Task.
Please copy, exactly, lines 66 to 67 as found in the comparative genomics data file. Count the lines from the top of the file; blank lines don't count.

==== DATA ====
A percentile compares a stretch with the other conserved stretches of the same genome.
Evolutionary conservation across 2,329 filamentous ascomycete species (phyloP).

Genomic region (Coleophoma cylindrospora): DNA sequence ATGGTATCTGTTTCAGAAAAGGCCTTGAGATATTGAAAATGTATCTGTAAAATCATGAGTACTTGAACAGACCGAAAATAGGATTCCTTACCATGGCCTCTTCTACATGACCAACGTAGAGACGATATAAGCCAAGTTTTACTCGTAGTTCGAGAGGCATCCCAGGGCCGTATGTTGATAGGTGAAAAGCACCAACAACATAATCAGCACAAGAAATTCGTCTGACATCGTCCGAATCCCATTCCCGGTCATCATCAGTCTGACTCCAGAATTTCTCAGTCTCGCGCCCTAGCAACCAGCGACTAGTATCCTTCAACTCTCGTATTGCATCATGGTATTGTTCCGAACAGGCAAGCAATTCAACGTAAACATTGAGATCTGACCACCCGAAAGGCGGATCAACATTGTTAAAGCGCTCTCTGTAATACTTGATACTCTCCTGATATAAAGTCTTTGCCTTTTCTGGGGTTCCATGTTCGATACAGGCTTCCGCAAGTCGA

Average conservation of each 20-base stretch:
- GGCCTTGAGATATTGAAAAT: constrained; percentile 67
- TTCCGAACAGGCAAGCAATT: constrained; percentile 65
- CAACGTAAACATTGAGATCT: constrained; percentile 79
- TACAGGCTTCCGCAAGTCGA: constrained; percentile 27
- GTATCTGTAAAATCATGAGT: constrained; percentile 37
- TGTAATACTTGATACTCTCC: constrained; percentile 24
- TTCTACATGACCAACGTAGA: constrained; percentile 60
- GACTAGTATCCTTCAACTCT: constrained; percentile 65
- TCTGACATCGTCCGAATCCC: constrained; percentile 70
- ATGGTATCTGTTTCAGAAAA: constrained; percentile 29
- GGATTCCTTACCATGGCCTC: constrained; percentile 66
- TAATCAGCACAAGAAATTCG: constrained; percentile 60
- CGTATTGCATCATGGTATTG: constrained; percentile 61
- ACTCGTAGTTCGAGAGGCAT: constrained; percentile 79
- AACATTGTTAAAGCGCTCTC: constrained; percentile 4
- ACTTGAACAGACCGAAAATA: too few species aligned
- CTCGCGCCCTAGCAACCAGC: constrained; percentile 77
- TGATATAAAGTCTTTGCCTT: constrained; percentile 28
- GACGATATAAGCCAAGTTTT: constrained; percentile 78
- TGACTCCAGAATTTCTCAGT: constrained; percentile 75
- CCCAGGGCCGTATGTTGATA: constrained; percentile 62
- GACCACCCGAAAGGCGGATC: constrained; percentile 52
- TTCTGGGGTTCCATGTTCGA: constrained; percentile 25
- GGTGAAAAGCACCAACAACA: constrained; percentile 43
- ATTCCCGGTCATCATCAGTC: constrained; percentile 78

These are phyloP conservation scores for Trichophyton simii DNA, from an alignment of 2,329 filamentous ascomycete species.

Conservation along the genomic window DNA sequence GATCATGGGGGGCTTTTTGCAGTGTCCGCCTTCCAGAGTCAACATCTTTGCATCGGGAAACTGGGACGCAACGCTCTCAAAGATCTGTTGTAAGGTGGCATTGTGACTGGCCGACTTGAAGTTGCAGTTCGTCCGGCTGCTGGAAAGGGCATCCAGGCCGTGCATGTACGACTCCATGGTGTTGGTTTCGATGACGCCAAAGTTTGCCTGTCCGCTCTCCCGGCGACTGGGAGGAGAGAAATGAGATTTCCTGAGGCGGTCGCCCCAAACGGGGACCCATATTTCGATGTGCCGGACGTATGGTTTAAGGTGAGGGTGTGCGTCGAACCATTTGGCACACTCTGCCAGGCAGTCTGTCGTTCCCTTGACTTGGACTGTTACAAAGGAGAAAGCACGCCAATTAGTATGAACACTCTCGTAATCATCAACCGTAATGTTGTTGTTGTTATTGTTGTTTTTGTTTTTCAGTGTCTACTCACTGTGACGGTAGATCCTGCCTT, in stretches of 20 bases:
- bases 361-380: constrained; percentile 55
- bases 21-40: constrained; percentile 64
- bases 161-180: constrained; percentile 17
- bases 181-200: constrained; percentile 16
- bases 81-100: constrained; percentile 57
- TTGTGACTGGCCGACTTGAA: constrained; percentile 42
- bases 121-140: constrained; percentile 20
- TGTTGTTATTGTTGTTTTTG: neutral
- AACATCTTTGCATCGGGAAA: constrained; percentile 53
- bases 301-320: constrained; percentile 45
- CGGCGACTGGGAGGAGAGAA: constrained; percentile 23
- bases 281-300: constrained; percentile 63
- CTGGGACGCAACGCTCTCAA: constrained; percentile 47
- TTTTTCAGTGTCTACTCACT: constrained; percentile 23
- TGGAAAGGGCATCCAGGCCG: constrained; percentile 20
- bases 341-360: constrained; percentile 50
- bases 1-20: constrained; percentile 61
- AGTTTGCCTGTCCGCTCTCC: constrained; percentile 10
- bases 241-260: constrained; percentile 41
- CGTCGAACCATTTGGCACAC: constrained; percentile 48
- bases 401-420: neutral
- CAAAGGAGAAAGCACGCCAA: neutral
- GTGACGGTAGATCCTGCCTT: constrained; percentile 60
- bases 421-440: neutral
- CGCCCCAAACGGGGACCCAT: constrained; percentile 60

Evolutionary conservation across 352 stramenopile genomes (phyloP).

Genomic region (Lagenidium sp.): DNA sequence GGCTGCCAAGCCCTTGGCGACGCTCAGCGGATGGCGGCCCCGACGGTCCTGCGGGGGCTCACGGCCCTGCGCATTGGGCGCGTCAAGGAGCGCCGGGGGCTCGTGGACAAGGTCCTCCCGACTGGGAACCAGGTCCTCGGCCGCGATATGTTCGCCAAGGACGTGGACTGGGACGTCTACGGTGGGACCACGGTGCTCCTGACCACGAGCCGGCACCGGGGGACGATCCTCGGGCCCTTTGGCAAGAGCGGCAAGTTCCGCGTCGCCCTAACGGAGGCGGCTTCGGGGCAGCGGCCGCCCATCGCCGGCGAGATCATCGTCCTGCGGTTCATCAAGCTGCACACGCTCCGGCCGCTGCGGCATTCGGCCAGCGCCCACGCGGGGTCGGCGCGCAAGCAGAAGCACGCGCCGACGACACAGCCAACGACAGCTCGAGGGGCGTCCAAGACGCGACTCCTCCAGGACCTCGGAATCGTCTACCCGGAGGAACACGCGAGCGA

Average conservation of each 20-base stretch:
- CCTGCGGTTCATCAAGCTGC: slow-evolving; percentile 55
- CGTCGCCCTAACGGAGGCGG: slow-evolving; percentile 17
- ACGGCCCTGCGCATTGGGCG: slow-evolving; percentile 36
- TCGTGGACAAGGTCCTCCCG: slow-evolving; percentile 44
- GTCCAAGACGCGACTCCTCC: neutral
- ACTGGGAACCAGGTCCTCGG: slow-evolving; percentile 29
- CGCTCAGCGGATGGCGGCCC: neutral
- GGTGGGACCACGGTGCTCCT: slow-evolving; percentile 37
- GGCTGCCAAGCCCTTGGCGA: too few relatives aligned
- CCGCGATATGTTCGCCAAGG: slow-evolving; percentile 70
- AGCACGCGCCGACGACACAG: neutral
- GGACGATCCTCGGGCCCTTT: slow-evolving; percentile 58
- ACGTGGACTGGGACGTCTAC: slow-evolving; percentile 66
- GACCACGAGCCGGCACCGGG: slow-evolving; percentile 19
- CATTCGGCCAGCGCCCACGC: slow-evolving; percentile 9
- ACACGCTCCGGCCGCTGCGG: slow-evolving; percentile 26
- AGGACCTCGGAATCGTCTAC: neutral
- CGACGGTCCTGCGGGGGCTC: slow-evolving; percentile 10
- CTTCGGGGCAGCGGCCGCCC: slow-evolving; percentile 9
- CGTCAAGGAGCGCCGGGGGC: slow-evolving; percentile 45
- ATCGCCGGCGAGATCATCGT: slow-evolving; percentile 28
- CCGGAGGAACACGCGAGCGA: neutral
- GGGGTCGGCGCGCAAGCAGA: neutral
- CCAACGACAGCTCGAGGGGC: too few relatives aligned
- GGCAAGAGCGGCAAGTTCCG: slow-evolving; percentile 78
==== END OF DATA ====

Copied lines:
- CGCTCAGCGGATGGCGGCCC: neutral
- GGTGGGACCACGGTGCTCCT: slow-evolving; percentile 37